We had a keynote speaker, his name was Ted Lempert he’s very accomplished: he served in the state legislature he’s also super accomplished in the education field and has done a lot of stuff to do to help move forward that agenda,” Abby Sanders, co-president of JSA, said. 

The attendees also stay overnight, and regions within the NorCal state meet in regional caucuses.

There are nighttime activities at the regional caucus, where your region gets to know each other and plays games. They have karaoke, where Kogan sang ‘Never Gonna Give You Up,'” Sanders said. 

Szego also said that at the regional caucus, the Golden Gate Region played Jeopardy.

Another notable event at the regional caucuses are the elections. At the state elections, the next year’s governor, lieutenant governor, and two senators are elected. Wakefield won one of those senatorial seats.

I really wanted to give back to the organization. I decided to run after New Leaders, which is a smaller convention that occurs about mid-year. My platform was to unify our region. I want to unify our region through more online communication, and also in-person connection. I want to get old social media pages for our region up and running and increase in-person connection at conventions and Chapter Cons, which are smaller one-day conventions throughout the Bay Area. I can’t wait to get started on that,” Wakefield said. 

At the regional elections, the mayor and vice mayor are selected. Anita Beroza, another club member, ran for mayor of the Golden Gate Region, but she did not win the election.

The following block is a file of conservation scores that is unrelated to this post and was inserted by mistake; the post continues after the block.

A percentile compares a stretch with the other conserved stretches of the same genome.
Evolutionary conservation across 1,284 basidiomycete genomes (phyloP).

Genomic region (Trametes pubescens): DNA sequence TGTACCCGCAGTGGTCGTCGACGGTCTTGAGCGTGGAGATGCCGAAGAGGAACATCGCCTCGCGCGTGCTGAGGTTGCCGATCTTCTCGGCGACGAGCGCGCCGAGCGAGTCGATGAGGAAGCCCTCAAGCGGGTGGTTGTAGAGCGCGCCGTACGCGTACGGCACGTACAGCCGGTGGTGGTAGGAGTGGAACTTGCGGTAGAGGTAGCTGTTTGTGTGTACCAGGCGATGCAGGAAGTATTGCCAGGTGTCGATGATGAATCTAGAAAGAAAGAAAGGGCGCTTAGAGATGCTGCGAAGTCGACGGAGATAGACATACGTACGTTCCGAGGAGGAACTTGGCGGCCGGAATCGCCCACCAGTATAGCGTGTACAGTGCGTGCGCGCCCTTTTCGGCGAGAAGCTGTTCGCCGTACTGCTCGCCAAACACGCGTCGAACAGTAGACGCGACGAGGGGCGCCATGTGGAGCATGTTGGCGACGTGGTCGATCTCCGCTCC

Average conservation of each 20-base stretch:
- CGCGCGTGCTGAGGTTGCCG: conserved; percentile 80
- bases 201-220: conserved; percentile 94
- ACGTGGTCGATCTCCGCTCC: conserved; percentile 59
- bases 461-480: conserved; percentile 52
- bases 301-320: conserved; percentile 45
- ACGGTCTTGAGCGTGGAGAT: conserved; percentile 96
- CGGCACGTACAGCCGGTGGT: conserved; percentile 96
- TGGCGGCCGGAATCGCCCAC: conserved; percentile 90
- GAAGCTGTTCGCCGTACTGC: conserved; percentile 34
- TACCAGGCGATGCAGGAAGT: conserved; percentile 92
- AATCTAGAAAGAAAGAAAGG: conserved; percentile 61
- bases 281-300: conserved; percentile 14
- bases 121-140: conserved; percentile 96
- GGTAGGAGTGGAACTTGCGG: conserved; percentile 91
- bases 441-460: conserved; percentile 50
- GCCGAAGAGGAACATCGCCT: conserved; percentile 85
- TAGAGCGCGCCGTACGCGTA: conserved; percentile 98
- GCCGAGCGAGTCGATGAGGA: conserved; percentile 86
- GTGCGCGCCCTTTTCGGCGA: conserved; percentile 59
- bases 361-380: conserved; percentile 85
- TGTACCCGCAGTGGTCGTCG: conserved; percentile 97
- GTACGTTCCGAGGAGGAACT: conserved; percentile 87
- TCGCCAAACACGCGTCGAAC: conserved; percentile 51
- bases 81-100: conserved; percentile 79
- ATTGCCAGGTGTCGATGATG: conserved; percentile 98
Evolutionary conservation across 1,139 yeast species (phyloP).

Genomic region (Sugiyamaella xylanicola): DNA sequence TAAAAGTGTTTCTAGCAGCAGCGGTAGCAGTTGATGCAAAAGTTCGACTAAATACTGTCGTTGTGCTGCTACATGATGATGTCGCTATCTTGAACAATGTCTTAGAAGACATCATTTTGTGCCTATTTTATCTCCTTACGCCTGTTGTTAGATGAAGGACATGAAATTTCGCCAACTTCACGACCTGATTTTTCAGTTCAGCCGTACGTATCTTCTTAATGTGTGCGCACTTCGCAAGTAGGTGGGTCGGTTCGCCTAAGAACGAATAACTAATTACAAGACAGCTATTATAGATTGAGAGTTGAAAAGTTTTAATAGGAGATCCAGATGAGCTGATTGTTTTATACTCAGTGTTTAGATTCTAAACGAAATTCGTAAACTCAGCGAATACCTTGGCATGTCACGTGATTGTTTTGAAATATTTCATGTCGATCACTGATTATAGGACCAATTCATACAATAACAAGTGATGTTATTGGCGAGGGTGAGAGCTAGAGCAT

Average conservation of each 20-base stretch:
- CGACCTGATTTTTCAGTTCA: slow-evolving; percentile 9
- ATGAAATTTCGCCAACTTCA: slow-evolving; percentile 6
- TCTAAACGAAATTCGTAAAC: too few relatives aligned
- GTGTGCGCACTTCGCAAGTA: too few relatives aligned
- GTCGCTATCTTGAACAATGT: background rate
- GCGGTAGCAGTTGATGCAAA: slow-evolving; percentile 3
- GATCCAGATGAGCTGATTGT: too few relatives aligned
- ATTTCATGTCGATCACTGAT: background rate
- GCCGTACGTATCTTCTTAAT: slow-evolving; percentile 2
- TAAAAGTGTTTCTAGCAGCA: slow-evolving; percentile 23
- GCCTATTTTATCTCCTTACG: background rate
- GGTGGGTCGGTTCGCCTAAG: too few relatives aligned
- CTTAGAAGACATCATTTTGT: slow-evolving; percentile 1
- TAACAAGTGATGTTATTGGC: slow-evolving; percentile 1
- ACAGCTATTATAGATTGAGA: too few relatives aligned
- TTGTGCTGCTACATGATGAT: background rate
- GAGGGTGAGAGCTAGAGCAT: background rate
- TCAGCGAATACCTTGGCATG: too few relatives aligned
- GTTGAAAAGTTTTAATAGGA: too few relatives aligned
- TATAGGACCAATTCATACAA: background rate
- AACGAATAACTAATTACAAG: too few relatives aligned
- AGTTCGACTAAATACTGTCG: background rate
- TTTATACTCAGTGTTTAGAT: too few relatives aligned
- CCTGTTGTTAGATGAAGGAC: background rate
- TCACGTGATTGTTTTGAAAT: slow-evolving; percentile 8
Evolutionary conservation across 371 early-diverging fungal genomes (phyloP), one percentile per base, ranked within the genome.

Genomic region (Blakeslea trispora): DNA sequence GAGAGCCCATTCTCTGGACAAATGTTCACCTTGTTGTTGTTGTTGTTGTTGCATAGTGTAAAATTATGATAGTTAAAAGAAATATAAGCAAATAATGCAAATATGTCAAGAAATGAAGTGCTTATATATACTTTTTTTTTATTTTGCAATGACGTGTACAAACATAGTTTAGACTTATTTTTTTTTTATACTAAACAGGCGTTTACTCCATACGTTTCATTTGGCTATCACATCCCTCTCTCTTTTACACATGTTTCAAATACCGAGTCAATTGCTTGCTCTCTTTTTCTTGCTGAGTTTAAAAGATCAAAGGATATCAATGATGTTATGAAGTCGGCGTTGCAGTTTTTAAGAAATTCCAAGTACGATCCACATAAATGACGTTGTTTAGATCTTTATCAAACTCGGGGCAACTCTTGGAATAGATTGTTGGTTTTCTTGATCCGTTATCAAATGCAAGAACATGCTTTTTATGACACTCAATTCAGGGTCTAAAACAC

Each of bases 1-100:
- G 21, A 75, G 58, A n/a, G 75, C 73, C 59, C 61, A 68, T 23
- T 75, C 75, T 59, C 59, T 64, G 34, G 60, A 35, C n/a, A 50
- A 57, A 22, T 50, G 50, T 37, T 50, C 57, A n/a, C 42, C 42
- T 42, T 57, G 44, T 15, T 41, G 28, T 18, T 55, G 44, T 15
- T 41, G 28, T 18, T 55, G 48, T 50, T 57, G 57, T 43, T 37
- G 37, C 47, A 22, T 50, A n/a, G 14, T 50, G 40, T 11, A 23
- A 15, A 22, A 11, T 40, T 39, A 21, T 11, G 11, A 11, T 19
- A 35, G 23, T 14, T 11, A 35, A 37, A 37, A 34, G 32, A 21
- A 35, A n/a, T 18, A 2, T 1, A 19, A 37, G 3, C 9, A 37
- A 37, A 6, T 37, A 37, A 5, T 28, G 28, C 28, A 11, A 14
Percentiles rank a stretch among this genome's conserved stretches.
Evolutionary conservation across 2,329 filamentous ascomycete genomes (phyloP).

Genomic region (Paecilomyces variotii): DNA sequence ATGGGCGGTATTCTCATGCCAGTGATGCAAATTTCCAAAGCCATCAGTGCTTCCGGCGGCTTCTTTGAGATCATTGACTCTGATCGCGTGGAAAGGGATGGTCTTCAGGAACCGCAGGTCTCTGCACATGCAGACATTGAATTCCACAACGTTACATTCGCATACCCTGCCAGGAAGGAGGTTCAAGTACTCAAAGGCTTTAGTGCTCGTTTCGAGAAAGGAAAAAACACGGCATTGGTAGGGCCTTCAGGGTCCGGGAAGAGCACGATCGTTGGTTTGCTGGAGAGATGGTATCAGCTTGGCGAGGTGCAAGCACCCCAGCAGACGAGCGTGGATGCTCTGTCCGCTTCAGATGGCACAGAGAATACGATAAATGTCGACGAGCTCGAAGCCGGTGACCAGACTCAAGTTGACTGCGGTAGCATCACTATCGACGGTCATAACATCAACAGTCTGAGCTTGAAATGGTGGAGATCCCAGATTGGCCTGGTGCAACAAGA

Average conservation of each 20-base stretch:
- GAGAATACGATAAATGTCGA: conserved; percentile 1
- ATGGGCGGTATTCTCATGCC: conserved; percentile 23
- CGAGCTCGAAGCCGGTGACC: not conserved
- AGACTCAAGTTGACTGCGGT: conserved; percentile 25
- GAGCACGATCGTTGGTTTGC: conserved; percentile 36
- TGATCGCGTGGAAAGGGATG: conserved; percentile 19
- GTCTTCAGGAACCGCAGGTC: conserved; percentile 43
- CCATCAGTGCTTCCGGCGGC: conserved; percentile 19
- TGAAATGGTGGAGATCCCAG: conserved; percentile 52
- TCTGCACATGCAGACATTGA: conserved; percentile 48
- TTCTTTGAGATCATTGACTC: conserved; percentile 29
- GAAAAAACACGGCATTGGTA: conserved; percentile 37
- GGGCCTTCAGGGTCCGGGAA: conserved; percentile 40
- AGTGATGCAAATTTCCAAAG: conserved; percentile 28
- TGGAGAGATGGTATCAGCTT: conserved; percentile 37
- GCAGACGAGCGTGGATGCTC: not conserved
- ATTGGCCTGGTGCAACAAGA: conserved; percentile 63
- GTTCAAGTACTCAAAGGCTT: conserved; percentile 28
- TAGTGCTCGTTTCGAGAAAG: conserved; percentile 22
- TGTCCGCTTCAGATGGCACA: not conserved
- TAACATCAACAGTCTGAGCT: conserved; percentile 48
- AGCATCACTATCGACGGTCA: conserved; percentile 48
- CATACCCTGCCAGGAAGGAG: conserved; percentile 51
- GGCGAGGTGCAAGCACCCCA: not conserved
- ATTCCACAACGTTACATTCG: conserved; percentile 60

“At Spring State I was actually running for mayor of the region which I lost, but that’s okay. I campaign mostly on social media. Also, early on in the campaign, I campaigned at New Leaders, which was a different convention, and then Chapter Cons, where I handed out brochures and I also handed out cookies,” Beroza said. 

If you are a high schooler that is politically minded, and you want to get involved in your community and in civics, in local government, or even if you’re just looking for a place to gain some public speaking skills or get to know some great new people, JSA is the right place for you.”

— Mira Wakefield

In addition to the state and regional elections, the Carlmont chapter also voted on new leadership for next year. Sanders was re-elected, and former vice president Brennan Dai was elected as co-president alongside Sanders. Nedjma Enloe became vice president, Wakefield was re-elected as secretary, and Beroza became treasurer.

“Next year, we want to expand. We kind of revived JSA this year. Last year, we had three people as regulars. This year, we fluctuate between eight and 15 regulars.  Next year, we want to make ourselves a little more established and more well-known. We also want to add a little more structure to our meeting. We’ll definitely do some formal debates, but we also may explore some of the other types of debates JSA offers,” Sanders said. 

The club is optimistic for next year, in their plans to grow as a club and as civically-engaged students.

If you are a high schooler that is politically minded, and you want to get involved in your community and in civics, in local government, or even if you’re just looking for a place to gain some public speaking skills or get to know some great new people, JSA is the right place for you,” Wakefield said.